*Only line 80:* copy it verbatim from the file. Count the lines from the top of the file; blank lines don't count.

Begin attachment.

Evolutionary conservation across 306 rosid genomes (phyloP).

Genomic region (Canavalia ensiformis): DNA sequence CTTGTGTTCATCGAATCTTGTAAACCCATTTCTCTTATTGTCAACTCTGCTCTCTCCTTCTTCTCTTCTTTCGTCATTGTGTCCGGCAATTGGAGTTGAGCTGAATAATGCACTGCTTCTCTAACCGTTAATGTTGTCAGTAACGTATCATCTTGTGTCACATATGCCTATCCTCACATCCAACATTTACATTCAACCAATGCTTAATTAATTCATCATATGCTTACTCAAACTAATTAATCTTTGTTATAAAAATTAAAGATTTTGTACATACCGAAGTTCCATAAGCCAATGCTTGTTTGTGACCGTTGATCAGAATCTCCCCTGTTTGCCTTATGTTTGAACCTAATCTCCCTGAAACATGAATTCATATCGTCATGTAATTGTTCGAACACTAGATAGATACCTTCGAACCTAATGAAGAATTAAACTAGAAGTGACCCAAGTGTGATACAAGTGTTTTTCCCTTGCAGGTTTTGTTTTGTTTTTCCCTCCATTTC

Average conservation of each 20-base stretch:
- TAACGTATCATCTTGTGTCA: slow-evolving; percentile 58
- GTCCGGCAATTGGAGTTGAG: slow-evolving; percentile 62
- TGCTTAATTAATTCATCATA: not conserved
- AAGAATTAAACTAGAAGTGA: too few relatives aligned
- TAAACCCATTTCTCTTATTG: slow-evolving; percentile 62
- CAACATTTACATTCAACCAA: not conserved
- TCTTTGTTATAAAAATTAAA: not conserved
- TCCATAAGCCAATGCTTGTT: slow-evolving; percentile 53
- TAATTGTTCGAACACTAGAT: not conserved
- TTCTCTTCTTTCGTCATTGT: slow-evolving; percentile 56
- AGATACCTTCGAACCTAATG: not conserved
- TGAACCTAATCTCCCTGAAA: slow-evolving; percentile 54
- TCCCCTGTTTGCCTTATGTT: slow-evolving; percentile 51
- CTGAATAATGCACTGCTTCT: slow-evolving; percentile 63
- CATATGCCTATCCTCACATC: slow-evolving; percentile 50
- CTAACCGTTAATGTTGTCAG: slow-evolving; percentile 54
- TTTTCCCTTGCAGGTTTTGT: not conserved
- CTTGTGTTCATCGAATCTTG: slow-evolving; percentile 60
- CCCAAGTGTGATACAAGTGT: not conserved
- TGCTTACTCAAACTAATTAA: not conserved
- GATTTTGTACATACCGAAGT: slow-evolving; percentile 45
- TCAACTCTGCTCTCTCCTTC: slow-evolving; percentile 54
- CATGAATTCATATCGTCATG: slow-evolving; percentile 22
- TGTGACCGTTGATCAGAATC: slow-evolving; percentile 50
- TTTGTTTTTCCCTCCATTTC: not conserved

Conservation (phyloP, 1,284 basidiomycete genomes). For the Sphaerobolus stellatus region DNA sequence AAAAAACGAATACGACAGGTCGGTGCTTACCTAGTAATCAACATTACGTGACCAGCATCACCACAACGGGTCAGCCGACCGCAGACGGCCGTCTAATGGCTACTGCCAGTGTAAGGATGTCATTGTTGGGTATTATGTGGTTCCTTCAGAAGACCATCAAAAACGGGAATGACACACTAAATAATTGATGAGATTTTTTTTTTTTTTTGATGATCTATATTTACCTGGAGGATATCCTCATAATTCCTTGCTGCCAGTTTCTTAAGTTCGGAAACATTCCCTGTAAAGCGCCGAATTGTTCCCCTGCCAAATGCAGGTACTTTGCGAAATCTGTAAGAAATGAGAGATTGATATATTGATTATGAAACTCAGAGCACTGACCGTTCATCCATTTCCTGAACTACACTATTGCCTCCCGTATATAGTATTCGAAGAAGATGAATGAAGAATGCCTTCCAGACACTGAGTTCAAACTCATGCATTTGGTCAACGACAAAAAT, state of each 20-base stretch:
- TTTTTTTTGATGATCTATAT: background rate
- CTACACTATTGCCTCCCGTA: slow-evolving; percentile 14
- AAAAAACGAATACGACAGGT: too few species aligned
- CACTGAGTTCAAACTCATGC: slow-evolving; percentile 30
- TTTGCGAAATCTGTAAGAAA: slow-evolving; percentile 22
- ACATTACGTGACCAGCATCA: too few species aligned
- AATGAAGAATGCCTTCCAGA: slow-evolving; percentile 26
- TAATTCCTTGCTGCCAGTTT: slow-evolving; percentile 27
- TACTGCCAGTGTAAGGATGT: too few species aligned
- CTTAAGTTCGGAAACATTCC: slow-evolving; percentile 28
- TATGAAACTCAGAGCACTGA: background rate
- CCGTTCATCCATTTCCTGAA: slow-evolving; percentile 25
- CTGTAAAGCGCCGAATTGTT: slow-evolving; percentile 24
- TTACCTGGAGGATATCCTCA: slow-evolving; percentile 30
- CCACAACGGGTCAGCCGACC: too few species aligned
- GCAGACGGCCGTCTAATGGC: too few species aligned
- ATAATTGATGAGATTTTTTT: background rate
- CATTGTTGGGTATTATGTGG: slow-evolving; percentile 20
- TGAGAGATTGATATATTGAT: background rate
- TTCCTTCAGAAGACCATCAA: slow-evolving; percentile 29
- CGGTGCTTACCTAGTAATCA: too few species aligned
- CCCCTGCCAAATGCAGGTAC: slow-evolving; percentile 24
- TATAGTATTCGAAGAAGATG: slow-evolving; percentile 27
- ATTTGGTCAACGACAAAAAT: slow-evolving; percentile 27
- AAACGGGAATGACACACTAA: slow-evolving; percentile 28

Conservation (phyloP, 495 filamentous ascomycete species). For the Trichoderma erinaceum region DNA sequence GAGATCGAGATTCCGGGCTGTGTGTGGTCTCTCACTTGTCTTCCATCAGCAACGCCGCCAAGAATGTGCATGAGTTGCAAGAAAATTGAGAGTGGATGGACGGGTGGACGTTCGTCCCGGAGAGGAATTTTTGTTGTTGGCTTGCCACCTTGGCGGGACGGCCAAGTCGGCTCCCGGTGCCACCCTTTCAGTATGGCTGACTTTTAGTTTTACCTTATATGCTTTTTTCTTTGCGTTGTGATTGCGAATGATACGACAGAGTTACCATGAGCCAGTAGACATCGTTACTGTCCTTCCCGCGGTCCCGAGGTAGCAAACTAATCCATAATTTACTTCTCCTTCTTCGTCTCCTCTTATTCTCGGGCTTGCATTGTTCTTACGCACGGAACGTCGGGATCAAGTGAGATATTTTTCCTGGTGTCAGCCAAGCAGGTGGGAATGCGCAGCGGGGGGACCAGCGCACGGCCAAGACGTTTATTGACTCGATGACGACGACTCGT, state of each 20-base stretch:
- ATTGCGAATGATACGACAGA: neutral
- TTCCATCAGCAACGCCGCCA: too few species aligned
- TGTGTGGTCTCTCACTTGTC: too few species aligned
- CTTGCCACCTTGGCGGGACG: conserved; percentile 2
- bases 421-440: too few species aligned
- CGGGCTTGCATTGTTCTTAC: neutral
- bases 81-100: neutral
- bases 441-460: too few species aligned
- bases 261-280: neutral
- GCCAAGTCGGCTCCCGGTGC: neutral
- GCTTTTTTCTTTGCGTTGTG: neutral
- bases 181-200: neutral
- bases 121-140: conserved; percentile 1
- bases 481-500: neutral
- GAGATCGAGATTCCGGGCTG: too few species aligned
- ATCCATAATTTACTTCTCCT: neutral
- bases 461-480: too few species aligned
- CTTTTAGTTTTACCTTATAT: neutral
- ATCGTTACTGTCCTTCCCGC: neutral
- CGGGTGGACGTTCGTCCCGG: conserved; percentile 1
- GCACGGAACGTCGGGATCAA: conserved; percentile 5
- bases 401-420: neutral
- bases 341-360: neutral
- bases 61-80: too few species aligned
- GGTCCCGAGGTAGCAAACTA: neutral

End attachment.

- GGTCCCGAGGTAGCAAACTA: neutral